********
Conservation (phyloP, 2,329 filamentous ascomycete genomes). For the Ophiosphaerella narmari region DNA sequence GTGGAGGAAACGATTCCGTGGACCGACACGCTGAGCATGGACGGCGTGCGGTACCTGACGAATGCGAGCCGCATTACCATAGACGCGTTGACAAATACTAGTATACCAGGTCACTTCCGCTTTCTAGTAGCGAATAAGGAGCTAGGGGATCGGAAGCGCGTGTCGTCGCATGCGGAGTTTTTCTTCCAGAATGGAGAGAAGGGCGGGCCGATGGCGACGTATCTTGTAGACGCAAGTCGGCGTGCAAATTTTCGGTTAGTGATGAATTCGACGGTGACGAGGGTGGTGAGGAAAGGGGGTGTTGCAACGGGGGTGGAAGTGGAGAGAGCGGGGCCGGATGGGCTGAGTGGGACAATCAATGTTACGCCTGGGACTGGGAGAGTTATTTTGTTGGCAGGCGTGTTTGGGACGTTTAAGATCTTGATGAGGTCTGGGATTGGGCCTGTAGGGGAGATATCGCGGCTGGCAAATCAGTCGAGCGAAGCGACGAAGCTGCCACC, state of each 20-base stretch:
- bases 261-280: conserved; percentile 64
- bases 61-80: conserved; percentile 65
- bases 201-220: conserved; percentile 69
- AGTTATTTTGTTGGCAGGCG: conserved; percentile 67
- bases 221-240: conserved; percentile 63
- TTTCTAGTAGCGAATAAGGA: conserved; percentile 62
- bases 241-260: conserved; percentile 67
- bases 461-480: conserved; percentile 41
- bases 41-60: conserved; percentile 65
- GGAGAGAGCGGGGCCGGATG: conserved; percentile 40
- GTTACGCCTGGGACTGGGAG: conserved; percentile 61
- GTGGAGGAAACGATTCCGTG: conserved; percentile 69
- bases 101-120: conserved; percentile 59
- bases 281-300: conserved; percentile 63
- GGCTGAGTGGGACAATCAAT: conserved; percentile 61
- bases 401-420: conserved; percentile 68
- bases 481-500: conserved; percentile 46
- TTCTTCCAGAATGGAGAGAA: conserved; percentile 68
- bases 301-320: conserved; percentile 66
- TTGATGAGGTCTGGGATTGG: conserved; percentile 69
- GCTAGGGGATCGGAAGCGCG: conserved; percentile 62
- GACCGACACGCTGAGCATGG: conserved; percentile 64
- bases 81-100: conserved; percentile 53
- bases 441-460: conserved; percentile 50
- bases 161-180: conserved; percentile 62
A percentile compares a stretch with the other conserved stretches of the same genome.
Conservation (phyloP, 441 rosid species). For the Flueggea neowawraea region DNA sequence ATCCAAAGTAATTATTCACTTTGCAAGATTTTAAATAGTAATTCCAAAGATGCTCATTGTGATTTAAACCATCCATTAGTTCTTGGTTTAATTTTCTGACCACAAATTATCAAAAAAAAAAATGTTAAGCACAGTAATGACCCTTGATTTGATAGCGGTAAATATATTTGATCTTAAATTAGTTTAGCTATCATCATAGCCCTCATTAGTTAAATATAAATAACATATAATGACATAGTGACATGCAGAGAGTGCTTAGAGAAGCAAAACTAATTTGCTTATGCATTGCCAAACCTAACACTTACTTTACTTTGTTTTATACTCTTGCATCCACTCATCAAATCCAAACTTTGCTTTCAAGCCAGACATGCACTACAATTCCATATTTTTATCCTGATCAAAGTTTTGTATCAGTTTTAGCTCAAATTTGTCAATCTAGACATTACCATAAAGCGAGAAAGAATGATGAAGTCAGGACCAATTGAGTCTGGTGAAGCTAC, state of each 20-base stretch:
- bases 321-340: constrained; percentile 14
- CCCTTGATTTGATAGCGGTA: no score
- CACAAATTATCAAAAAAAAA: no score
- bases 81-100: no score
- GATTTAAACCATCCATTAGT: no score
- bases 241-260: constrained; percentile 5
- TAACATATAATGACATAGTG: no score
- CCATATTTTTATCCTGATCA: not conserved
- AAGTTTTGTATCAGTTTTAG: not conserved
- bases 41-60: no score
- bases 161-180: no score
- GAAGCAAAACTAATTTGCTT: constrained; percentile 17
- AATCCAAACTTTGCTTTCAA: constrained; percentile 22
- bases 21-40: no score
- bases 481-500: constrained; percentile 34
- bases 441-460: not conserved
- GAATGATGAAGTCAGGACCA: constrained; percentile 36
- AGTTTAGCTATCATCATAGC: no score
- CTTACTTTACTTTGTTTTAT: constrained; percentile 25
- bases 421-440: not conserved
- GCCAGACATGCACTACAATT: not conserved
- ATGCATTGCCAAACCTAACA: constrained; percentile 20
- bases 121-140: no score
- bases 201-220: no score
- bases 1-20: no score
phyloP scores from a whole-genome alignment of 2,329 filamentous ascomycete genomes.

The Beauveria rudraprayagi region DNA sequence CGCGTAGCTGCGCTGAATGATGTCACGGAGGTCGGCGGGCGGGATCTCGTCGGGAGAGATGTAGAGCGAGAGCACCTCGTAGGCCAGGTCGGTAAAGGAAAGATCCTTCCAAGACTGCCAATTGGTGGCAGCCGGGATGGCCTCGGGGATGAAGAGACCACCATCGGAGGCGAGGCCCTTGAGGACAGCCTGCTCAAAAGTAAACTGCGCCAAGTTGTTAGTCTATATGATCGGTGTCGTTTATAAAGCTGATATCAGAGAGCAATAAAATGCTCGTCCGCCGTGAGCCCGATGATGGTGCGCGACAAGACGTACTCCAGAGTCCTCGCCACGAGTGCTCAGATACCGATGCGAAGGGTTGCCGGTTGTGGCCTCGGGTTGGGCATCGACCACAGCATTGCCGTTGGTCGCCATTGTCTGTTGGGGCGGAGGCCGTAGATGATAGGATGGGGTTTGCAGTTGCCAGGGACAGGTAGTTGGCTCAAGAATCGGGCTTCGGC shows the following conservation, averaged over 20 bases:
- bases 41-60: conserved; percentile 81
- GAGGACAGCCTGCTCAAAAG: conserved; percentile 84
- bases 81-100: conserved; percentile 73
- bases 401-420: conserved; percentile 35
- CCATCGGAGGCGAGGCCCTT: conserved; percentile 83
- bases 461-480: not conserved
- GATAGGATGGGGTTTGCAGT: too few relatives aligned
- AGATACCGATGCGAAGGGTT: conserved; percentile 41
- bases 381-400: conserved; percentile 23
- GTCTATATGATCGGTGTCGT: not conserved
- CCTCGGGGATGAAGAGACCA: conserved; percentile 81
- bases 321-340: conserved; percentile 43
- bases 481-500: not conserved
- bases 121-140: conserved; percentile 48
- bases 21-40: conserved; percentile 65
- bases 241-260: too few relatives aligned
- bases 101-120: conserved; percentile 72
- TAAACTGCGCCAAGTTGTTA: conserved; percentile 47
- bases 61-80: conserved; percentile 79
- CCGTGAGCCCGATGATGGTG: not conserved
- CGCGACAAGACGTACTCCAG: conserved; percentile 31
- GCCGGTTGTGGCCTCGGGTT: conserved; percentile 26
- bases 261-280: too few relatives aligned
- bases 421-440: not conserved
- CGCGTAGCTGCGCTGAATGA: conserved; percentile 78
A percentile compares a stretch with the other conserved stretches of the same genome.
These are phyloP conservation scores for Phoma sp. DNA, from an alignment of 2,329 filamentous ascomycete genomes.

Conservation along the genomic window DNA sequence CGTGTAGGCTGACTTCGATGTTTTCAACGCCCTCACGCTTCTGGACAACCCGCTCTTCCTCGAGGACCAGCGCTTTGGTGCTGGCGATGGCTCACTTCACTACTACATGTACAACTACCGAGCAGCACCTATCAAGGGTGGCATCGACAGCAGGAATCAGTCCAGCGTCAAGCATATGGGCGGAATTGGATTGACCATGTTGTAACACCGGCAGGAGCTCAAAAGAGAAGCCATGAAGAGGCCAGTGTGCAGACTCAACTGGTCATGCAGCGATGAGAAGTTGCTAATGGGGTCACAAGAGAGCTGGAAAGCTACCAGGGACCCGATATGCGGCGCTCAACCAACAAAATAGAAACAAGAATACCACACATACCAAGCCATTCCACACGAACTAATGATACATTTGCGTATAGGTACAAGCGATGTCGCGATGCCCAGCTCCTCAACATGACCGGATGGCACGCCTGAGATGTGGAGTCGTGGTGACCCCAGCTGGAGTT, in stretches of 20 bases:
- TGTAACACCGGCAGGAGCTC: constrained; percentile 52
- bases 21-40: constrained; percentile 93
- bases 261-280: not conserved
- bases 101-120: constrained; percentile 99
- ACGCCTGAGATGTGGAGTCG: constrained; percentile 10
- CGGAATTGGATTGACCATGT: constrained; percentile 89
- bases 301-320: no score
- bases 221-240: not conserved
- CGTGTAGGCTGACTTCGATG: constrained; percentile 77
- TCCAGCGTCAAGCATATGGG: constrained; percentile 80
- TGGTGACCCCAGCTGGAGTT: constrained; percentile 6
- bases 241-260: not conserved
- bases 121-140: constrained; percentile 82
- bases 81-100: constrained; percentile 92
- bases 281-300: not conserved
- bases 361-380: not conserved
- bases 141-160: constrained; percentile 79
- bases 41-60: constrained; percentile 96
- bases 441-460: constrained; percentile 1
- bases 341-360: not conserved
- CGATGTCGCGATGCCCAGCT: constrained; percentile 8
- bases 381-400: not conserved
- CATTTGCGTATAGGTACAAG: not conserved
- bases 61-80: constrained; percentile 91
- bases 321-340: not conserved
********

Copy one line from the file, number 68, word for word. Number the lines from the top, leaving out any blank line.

- bases 481-500: not conserved